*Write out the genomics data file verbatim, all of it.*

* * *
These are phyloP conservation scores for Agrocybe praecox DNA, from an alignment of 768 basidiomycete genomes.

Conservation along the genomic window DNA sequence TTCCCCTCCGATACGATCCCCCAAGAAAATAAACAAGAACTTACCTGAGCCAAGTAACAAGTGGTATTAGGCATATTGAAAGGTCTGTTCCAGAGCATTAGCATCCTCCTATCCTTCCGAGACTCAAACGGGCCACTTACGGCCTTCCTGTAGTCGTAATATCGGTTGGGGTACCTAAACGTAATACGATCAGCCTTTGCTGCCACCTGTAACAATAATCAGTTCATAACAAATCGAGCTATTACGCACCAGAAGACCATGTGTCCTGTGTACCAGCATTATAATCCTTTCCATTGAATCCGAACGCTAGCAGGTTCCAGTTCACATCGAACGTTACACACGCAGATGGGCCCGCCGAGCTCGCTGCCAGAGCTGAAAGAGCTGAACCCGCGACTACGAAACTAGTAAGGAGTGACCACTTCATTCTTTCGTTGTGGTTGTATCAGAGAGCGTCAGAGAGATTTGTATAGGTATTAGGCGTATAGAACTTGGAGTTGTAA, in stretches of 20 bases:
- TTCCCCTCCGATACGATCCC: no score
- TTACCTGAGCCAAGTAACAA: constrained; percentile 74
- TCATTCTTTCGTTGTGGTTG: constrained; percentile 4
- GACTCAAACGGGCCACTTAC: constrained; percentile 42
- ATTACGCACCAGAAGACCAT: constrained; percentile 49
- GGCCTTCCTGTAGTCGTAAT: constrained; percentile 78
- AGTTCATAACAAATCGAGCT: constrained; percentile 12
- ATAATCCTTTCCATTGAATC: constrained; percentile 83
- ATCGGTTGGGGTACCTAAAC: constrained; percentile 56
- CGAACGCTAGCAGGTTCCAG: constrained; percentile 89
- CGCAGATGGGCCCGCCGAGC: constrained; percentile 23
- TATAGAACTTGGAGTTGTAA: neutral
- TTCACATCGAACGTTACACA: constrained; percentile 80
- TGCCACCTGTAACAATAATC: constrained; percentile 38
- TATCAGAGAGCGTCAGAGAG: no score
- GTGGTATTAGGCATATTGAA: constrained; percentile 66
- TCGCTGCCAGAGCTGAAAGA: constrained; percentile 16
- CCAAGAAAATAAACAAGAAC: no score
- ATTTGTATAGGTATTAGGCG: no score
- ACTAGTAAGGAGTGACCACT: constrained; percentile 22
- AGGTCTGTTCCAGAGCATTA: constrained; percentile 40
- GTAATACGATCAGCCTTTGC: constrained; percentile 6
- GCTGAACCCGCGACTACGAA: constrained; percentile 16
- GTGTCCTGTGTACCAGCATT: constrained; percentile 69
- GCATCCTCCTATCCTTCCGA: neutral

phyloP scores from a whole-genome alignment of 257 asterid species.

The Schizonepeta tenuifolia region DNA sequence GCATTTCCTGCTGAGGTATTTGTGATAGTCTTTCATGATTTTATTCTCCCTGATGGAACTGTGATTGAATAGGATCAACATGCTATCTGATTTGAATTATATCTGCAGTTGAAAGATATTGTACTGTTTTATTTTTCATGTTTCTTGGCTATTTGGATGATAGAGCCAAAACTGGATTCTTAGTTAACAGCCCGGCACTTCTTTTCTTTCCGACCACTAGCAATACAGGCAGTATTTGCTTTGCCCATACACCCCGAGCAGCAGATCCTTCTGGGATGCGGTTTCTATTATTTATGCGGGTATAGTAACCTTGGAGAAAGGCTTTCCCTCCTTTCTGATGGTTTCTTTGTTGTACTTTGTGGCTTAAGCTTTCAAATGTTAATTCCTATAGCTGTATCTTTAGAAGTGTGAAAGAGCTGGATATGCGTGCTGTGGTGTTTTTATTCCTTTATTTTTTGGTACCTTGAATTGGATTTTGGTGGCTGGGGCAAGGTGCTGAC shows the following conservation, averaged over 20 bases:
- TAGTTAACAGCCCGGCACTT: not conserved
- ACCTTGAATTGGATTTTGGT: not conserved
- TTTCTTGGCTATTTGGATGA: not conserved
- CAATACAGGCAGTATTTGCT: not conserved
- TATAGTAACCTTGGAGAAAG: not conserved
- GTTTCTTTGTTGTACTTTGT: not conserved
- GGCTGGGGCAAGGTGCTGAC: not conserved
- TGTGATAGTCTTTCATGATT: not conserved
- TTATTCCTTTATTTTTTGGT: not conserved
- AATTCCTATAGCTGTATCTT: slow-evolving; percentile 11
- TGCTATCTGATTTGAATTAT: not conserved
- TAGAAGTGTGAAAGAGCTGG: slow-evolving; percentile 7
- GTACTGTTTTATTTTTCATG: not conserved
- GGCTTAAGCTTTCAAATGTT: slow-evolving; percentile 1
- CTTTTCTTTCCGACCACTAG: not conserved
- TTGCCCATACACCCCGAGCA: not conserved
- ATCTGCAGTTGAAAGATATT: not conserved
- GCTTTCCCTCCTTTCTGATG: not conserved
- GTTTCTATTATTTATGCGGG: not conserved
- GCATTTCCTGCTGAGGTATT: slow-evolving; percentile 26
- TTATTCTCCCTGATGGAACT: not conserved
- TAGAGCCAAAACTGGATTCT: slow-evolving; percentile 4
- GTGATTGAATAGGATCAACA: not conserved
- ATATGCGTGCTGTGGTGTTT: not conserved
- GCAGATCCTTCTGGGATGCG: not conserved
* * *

These are phyloP conservation scores for Agrocybe praecox DNA, from an alignment of 768 basidiomycete genomes.

Conservation along the genomic window DNA sequence TTCCCCTCCGATACGATCCCCCAAGAAAATAAACAAGAACTTACCTGAGCCAAGTAACAAGTGGTATTAGGCATATTGAAAGGTCTGTTCCAGAGCATTAGCATCCTCCTATCCTTCCGAGACTCAAACGGGCCACTTACGGCCTTCCTGTAGTCGTAATATCGGTTGGGGTACCTAAACGTAATACGATCAGCCTTTGCTGCCACCTGTAACAATAATCAGTTCATAACAAATCGAGCTATTACGCACCAGAAGACCATGTGTCCTGTGTACCAGCATTATAATCCTTTCCATTGAATCCGAACGCTAGCAGGTTCCAGTTCACATCGAACGTTACACACGCAGATGGGCCCGCCGAGCTCGCTGCCAGAGCTGAAAGAGCTGAACCCGCGACTACGAAACTAGTAAGGAGTGACCACTTCATTCTTTCGTTGTGGTTGTATCAGAGAGCGTCAGAGAGATTTGTATAGGTATTAGGCGTATAGAACTTGGAGTTGTAA, in stretches of 20 bases:
- TTCCCCTCCGATACGATCCC: no score
- TTACCTGAGCCAAGTAACAA: constrained; percentile 74
- TCATTCTTTCGTTGTGGTTG: constrained; percentile 4
- GACTCAAACGGGCCACTTAC: constrained; percentile 42
- ATTACGCACCAGAAGACCAT: constrained; percentile 49
- GGCCTTCCTGTAGTCGTAAT: constrained; percentile 78
- AGTTCATAACAAATCGAGCT: constrained; percentile 12
- ATAATCCTTTCCATTGAATC: constrained; percentile 83
- ATCGGTTGGGGTACCTAAAC: constrained; percentile 56
- CGAACGCTAGCAGGTTCCAG: constrained; percentile 89
- CGCAGATGGGCCCGCCGAGC: constrained; percentile 23
- TATAGAACTTGGAGTTGTAA: neutral
- TTCACATCGAACGTTACACA: constrained; percentile 80
- TGCCACCTGTAACAATAATC: constrained; percentile 38
- TATCAGAGAGCGTCAGAGAG: no score
- GTGGTATTAGGCATATTGAA: constrained; percentile 66
- TCGCTGCCAGAGCTGAAAGA: constrained; percentile 16
- CCAAGAAAATAAACAAGAAC: no score
- ATTTGTATAGGTATTAGGCG: no score
- ACTAGTAAGGAGTGACCACT: constrained; percentile 22
- AGGTCTGTTCCAGAGCATTA: constrained; percentile 40
- GTAATACGATCAGCCTTTGC: constrained; percentile 6
- GCTGAACCCGCGACTACGAA: constrained; percentile 16
- GTGTCCTGTGTACCAGCATT: constrained; percentile 69
- GCATCCTCCTATCCTTCCGA: neutral

phyloP scores from a whole-genome alignment of 257 asterid species.

The Schizonepeta tenuifolia region DNA sequence GCATTTCCTGCTGAGGTATTTGTGATAGTCTTTCATGATTTTATTCTCCCTGATGGAACTGTGATTGAATAGGATCAACATGCTATCTGATTTGAATTATATCTGCAGTTGAAAGATATTGTACTGTTTTATTTTTCATGTTTCTTGGCTATTTGGATGATAGAGCCAAAACTGGATTCTTAGTTAACAGCCCGGCACTTCTTTTCTTTCCGACCACTAGCAATACAGGCAGTATTTGCTTTGCCCATACACCCCGAGCAGCAGATCCTTCTGGGATGCGGTTTCTATTATTTATGCGGGTATAGTAACCTTGGAGAAAGGCTTTCCCTCCTTTCTGATGGTTTCTTTGTTGTACTTTGTGGCTTAAGCTTTCAAATGTTAATTCCTATAGCTGTATCTTTAGAAGTGTGAAAGAGCTGGATATGCGTGCTGTGGTGTTTTTATTCCTTTATTTTTTGGTACCTTGAATTGGATTTTGGTGGCTGGGGCAAGGTGCTGAC shows the following conservation, averaged over 20 bases:
- TAGTTAACAGCCCGGCACTT: not conserved
- ACCTTGAATTGGATTTTGGT: not conserved
- TTTCTTGGCTATTTGGATGA: not conserved
- CAATACAGGCAGTATTTGCT: not conserved
- TATAGTAACCTTGGAGAAAG: not conserved
- GTTTCTTTGTTGTACTTTGT: not conserved
- GGCTGGGGCAAGGTGCTGAC: not conserved
- TGTGATAGTCTTTCATGATT: not conserved
- TTATTCCTTTATTTTTTGGT: not conserved
- AATTCCTATAGCTGTATCTT: slow-evolving; percentile 11
- TGCTATCTGATTTGAATTAT: not conserved
- TAGAAGTGTGAAAGAGCTGG: slow-evolving; percentile 7
- GTACTGTTTTATTTTTCATG: not conserved
- GGCTTAAGCTTTCAAATGTT: slow-evolving; percentile 1
- CTTTTCTTTCCGACCACTAG: not conserved
- TTGCCCATACACCCCGAGCA: not conserved
- ATCTGCAGTTGAAAGATATT: not conserved
- GCTTTCCCTCCTTTCTGATG: not conserved
- GTTTCTATTATTTATGCGGG: not conserved
- GCATTTCCTGCTGAGGTATT: slow-evolving; percentile 26
- TTATTCTCCCTGATGGAACT: not conserved
- TAGAGCCAAAACTGGATTCT: slow-evolving; percentile 4
- GTGATTGAATAGGATCAACA: not conserved
- ATATGCGTGCTGTGGTGTTT: not conserved
- GCAGATCCTTCTGGGATGCG: not conserved